Yeah, I think that title’s pretty metal.
Why do people skydive out of airplanes? Why do they beat each other senseless in MMA combat? Why do they push themselves to do incredible things that threaten to wipe them out – and sometimes even do?
I’m not about to get all Freudian on you, but there is a paradox in the kind of balls-to-the-wall, all-out, gut-wrenching training I do. The paradox is that someone can stand in front of you, two black eyes and aching muscles, heaving and sweating and looking like they’re about to fall over, and tell you that they have never felt more alive.
The paradox is that in fully engaging with the things that make you frightened, you feel braver than ever; in embracing the unknown you get to know yourself more deeply than before, and in moving further into pain you can find the most immense pleasure.
Change happens at the edge of what you know, of what’s comfortable. Change is messy, scary and sometimes ugly. Growth happens outward, into scary and unknown territories, and sometimes, the birth of an awesome new self only happens when the old self breathes its last breath and kicks the bucket.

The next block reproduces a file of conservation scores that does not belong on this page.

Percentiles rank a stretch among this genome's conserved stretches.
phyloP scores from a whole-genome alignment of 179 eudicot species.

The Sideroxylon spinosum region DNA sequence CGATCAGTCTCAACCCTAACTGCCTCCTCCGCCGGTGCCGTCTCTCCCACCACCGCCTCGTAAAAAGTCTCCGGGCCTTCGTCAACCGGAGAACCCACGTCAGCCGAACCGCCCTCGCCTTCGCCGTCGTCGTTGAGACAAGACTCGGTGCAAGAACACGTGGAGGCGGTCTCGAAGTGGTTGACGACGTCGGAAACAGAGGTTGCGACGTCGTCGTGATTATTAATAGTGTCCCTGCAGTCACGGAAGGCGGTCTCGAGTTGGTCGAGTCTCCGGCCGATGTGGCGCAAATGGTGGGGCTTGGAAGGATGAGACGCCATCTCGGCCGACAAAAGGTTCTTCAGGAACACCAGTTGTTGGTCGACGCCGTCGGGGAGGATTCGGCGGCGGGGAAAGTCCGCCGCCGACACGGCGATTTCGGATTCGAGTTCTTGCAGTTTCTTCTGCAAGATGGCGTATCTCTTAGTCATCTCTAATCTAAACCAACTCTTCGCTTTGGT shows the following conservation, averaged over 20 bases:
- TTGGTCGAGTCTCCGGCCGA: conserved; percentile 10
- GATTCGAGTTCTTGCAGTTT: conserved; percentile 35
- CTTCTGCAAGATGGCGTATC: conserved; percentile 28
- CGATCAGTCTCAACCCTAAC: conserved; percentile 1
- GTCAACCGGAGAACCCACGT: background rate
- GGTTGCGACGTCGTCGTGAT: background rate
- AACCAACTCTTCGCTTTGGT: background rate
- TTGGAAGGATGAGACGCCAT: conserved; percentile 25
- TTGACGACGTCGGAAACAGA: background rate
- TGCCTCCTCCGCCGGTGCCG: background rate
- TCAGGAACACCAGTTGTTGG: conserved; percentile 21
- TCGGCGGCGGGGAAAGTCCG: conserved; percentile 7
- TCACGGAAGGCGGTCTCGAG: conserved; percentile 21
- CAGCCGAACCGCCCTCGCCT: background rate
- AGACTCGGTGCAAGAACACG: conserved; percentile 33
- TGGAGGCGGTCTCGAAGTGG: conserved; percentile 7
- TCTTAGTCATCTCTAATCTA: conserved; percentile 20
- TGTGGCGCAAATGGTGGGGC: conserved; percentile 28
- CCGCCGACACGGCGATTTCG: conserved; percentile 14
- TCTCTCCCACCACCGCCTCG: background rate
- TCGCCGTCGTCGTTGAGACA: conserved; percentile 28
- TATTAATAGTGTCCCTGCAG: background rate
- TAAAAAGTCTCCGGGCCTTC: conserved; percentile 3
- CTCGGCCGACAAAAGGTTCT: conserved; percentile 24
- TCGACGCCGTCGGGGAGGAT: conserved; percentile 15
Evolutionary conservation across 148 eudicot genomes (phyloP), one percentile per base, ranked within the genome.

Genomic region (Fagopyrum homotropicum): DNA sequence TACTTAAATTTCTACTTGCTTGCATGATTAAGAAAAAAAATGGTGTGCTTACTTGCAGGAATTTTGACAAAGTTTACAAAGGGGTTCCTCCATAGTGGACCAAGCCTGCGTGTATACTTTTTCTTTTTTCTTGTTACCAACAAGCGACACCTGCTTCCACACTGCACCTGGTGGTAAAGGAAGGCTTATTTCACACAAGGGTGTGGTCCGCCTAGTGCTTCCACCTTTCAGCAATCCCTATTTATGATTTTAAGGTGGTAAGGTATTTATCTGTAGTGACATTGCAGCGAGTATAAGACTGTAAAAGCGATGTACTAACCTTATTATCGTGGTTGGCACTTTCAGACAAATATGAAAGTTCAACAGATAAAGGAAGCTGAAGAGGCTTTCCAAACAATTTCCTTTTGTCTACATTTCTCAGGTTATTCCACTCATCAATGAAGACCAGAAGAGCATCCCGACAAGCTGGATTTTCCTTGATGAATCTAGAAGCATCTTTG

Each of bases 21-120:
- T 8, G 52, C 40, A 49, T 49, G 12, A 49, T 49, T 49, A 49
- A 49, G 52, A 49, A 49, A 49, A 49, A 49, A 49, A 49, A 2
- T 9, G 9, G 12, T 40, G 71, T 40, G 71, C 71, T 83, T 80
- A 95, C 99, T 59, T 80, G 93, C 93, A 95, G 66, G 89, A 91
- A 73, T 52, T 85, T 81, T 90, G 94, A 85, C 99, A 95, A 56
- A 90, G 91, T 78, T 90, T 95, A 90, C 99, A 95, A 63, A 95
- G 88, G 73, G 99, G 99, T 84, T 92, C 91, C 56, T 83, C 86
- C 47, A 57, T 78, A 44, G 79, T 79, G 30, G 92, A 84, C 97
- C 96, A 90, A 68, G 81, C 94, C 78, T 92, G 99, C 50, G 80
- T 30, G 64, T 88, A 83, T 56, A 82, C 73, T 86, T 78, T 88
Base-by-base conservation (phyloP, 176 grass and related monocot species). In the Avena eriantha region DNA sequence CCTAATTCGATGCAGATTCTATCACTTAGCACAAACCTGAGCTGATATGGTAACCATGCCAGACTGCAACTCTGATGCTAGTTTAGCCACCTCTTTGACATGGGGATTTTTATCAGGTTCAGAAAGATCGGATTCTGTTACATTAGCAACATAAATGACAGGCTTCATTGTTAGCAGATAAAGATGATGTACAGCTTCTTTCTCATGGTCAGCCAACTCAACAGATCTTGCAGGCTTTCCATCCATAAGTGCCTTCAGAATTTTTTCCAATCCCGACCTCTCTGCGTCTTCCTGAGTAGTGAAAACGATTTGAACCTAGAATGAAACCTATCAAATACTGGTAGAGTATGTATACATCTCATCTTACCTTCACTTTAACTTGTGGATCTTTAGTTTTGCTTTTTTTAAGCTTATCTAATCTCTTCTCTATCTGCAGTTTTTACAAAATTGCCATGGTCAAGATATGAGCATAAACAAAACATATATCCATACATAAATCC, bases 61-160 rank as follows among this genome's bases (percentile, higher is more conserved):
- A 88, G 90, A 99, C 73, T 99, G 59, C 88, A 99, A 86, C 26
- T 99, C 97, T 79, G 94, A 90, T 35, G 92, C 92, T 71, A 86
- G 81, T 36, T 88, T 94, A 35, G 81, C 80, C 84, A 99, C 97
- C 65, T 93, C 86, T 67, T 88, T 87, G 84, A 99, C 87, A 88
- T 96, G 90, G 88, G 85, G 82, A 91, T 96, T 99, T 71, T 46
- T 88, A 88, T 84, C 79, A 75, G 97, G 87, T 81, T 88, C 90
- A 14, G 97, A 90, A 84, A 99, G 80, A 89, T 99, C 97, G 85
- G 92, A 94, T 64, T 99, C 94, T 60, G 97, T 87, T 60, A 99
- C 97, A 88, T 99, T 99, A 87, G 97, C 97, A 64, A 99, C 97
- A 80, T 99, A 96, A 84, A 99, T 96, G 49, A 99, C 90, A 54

How do you honor this paradox?
- Don’t try to get rid of fear. Enjoy it. Welcome it. It’s a sign something new and exciting is happening.
- Don’t try to avoid all pain. Go through it. It won’t kill you.
- Speaking of death, so what? We all die one day anyway, aren’t you curious to see how far you can go right now, while you’re still alive?
We live in a comfortable world.
We shy away from ugly things, inconvenient things, uncomfortable ideas, hard work, pain. But those crazy people who look like they’re punishing themselves in the gym? They may be engaging with some deeper truth: that the best parts of living are far out there, just on the border of pain, death and fear.